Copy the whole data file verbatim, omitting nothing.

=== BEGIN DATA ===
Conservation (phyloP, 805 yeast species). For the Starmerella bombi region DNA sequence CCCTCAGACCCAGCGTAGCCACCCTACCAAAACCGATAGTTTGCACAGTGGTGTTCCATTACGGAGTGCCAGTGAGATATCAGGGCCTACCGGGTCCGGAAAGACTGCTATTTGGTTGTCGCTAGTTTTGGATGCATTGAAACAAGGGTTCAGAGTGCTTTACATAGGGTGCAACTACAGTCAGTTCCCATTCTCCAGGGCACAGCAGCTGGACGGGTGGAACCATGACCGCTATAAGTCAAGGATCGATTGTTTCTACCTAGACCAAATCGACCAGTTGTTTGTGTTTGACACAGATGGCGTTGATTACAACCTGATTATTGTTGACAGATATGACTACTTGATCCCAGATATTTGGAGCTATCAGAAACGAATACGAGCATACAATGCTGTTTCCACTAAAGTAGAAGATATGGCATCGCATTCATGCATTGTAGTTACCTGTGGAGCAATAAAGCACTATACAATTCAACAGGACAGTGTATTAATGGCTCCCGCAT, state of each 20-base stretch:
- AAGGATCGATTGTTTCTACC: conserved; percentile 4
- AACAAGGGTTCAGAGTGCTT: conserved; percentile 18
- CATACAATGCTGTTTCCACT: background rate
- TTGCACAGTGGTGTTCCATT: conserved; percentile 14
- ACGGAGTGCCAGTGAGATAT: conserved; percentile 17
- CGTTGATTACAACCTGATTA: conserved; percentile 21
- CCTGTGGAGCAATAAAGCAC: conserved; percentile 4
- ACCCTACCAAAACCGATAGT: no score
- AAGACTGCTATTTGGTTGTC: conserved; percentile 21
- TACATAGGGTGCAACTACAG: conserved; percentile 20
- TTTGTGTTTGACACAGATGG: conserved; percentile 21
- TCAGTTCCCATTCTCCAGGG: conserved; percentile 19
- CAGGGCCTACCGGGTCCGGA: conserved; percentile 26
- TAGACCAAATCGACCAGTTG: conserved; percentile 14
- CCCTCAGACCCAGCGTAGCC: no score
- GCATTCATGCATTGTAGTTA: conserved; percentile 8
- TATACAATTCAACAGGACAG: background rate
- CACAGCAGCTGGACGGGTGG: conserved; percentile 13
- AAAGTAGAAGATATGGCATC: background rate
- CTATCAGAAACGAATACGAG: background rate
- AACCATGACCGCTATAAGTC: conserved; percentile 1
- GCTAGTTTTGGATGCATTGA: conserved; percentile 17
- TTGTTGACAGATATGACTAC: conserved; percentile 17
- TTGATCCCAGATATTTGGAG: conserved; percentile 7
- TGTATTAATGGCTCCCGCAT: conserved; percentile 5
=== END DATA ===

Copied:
Conservation (phyloP, 805 yeast species). For the Starmerella bombi region DNA sequence CCCTCAGACCCAGCGTAGCCACCCTACCAAAACCGATAGTTTGCACAGTGGTGTTCCATTACGGAGTGCCAGTGAGATATCAGGGCCTACCGGGTCCGGAAAGACTGCTATTTGGTTGTCGCTAGTTTTGGATGCATTGAAACAAGGGTTCAGAGTGCTTTACATAGGGTGCAACTACAGTCAGTTCCCATTCTCCAGGGCACAGCAGCTGGACGGGTGGAACCATGACCGCTATAAGTCAAGGATCGATTGTTTCTACCTAGACCAAATCGACCAGTTGTTTGTGTTTGACACAGATGGCGTTGATTACAACCTGATTATTGTTGACAGATATGACTACTTGATCCCAGATATTTGGAGCTATCAGAAACGAATACGAGCATACAATGCTGTTTCCACTAAAGTAGAAGATATGGCATCGCATTCATGCATTGTAGTTACCTGTGGAGCAATAAAGCACTATACAATTCAACAGGACAGTGTATTAATGGCTCCCGCAT, state of each 20-base stretch:
- AAGGATCGATTGTTTCTACC: conserved; percentile 4
- AACAAGGGTTCAGAGTGCTT: conserved; percentile 18
- CATACAATGCTGTTTCCACT: background rate
- TTGCACAGTGGTGTTCCATT: conserved; percentile 14
- ACGGAGTGCCAGTGAGATAT: conserved; percentile 17
- CGTTGATTACAACCTGATTA: conserved; percentile 21
- CCTGTGGAGCAATAAAGCAC: conserved; percentile 4
- ACCCTACCAAAACCGATAGT: no score
- AAGACTGCTATTTGGTTGTC: conserved; percentile 21
- TACATAGGGTGCAACTACAG: conserved; percentile 20
- TTTGTGTTTGACACAGATGG: conserved; percentile 21
- TCAGTTCCCATTCTCCAGGG: conserved; percentile 19
- CAGGGCCTACCGGGTCCGGA: conserved; percentile 26
- TAGACCAAATCGACCAGTTG: conserved; percentile 14
- CCCTCAGACCCAGCGTAGCC: no score
- GCATTCATGCATTGTAGTTA: conserved; percentile 8
- TATACAATTCAACAGGACAG: background rate
- CACAGCAGCTGGACGGGTGG: conserved; percentile 13
- AAAGTAGAAGATATGGCATC: background rate
- CTATCAGAAACGAATACGAG: background rate
- AACCATGACCGCTATAAGTC: conserved; percentile 1
- GCTAGTTTTGGATGCATTGA: conserved; percentile 17
- TTGTTGACAGATATGACTAC: conserved; percentile 17
- TTGATCCCAGATATTTGGAG: conserved; percentile 7
- TGTATTAATGGCTCCCGCAT: conserved; percentile 5